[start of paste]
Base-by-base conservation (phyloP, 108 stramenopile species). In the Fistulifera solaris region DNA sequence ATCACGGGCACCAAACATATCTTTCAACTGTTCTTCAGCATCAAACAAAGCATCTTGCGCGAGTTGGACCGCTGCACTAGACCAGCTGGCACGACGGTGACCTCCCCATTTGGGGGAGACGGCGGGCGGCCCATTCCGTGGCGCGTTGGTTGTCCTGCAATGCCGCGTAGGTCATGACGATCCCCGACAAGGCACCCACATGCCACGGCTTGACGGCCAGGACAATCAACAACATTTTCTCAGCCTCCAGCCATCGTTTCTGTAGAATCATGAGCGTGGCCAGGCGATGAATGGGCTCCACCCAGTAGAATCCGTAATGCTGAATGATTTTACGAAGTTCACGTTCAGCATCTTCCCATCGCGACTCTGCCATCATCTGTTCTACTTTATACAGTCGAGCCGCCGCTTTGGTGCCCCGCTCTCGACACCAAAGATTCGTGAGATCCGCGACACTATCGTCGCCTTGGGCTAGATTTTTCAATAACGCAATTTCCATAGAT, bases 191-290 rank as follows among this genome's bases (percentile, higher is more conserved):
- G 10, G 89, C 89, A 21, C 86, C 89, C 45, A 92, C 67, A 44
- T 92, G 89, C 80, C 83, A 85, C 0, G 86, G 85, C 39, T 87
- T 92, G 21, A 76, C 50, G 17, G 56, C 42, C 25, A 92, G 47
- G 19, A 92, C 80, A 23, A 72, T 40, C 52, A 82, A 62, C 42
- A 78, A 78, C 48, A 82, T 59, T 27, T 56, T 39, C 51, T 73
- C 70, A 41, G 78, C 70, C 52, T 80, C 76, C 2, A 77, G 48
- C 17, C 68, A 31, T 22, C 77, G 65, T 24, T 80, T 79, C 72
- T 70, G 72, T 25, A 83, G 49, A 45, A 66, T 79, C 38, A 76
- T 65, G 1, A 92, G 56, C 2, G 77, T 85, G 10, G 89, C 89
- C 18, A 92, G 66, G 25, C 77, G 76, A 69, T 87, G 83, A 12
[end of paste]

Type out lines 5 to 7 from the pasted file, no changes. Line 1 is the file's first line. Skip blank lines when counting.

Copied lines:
- G 19, A 92, C 80, A 23, A 72, T 40, C 52, A 82, A 62, C 42
- A 78, A 78, C 48, A 82, T 59, T 27, T 56, T 39, C 51, T 73
- C 70, A 41, G 78, C 70, C 52, T 80, C 76, C 2, A 77, G 48